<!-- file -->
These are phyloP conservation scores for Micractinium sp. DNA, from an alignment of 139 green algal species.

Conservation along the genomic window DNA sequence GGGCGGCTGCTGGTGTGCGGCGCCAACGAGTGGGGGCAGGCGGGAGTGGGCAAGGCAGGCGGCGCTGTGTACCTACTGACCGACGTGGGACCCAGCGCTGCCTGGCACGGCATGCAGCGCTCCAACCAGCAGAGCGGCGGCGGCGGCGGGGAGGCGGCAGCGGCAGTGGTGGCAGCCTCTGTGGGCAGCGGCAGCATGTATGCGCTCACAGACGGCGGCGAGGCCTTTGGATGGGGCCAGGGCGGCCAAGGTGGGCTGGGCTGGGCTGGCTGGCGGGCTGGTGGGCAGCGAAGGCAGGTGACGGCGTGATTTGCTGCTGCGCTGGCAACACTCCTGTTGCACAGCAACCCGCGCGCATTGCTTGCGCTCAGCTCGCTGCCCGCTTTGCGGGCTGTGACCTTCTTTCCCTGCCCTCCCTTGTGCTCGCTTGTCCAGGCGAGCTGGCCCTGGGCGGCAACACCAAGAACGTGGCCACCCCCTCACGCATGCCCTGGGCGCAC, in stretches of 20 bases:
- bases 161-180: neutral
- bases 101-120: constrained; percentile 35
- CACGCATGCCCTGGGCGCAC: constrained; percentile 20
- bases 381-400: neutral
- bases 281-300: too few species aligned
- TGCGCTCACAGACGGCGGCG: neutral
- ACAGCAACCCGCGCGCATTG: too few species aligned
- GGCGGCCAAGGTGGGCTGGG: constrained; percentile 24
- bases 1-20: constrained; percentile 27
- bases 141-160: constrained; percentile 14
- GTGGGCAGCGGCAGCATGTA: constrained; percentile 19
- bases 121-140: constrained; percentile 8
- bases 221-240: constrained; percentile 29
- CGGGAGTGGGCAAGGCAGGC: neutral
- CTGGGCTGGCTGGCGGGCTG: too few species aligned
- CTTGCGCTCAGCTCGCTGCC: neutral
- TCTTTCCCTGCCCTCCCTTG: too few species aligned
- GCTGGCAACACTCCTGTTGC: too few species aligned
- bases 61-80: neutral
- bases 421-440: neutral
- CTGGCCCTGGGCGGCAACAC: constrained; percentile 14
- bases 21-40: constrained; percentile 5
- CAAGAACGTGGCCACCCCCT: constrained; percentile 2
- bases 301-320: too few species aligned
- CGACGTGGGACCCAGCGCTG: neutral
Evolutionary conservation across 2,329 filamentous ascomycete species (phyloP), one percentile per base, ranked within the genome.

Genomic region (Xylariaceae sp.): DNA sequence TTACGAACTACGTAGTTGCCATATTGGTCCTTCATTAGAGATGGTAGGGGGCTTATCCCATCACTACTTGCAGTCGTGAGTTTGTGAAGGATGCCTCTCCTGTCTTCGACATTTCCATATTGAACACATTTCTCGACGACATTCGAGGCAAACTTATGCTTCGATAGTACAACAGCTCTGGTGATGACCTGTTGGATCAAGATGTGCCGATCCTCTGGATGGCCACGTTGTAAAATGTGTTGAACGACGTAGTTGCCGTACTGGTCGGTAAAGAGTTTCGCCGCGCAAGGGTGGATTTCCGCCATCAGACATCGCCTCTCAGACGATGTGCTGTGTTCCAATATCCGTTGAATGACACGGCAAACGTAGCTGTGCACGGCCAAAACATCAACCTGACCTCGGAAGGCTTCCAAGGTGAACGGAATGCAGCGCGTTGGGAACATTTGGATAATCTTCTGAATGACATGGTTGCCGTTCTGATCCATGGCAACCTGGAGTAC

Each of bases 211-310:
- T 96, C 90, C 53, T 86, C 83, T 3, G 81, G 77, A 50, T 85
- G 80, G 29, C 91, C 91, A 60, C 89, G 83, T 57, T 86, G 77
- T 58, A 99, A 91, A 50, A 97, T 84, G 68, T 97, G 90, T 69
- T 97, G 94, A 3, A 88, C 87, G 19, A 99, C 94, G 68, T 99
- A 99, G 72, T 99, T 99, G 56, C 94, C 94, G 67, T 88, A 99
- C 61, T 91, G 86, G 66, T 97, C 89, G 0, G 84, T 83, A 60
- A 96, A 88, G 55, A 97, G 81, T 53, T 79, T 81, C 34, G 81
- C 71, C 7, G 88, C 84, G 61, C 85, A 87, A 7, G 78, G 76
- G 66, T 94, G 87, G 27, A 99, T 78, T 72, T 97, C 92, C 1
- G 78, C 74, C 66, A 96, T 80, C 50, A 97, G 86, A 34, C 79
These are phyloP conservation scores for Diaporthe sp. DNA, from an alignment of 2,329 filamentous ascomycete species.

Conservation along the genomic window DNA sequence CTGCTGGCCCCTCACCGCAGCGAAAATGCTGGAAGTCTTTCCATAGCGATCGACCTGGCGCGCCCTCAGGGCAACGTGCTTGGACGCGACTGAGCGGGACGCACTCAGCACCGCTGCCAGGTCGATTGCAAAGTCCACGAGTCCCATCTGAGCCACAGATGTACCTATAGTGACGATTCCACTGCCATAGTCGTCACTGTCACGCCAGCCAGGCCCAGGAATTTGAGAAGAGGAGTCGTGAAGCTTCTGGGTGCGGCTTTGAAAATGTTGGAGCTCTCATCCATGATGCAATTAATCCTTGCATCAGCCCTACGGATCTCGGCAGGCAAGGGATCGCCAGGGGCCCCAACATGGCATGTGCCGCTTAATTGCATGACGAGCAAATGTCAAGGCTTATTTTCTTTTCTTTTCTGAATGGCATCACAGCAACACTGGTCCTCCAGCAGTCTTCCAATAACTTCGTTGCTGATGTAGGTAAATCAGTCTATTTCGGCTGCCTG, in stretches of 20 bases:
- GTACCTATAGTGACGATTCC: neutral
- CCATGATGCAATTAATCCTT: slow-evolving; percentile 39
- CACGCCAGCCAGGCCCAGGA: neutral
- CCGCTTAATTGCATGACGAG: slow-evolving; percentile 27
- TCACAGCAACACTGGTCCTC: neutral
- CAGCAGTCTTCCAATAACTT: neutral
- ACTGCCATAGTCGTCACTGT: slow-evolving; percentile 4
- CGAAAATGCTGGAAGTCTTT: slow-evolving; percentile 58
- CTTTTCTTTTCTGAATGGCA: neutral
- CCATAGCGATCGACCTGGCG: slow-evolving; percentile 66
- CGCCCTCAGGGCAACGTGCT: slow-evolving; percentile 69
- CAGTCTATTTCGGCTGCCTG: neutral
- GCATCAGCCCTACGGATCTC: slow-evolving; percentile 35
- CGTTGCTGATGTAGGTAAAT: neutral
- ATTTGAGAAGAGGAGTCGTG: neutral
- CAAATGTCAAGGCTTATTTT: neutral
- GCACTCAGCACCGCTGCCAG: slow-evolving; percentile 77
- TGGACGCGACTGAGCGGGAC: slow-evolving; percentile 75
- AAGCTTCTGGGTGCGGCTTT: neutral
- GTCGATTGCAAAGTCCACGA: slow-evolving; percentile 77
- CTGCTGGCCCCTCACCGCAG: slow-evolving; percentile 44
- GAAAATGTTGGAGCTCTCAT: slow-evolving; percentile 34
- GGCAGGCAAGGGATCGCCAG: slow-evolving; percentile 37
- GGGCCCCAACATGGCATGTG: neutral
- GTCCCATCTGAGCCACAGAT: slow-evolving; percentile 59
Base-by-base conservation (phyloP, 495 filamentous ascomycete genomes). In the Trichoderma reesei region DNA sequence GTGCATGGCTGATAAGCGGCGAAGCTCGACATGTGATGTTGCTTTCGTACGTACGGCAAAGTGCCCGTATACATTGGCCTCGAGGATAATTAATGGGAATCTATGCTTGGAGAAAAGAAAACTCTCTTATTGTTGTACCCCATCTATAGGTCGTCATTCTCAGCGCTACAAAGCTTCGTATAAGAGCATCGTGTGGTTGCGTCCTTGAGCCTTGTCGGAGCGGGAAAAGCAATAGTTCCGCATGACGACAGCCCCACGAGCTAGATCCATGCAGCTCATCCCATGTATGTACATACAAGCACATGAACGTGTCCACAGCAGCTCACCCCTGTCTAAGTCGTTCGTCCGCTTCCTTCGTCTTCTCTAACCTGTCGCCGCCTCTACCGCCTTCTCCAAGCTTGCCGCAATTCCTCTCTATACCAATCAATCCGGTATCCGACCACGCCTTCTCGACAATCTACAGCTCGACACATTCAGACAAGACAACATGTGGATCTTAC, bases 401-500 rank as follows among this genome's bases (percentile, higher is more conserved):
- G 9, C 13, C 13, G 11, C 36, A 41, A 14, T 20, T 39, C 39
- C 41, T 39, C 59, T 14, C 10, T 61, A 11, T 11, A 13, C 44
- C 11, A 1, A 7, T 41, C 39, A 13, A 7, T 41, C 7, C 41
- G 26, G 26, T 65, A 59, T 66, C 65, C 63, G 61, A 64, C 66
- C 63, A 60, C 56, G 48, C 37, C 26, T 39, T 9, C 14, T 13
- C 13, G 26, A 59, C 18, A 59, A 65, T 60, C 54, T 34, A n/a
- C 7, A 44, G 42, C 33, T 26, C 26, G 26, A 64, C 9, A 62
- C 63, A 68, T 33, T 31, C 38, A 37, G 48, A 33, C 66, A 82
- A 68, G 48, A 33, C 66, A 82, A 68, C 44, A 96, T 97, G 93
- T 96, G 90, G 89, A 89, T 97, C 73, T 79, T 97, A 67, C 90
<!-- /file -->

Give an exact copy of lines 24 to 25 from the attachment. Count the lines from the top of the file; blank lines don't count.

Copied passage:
- bases 21-40: constrained; percentile 5
- CAAGAACGTGGCCACCCCCT: constrained; percentile 2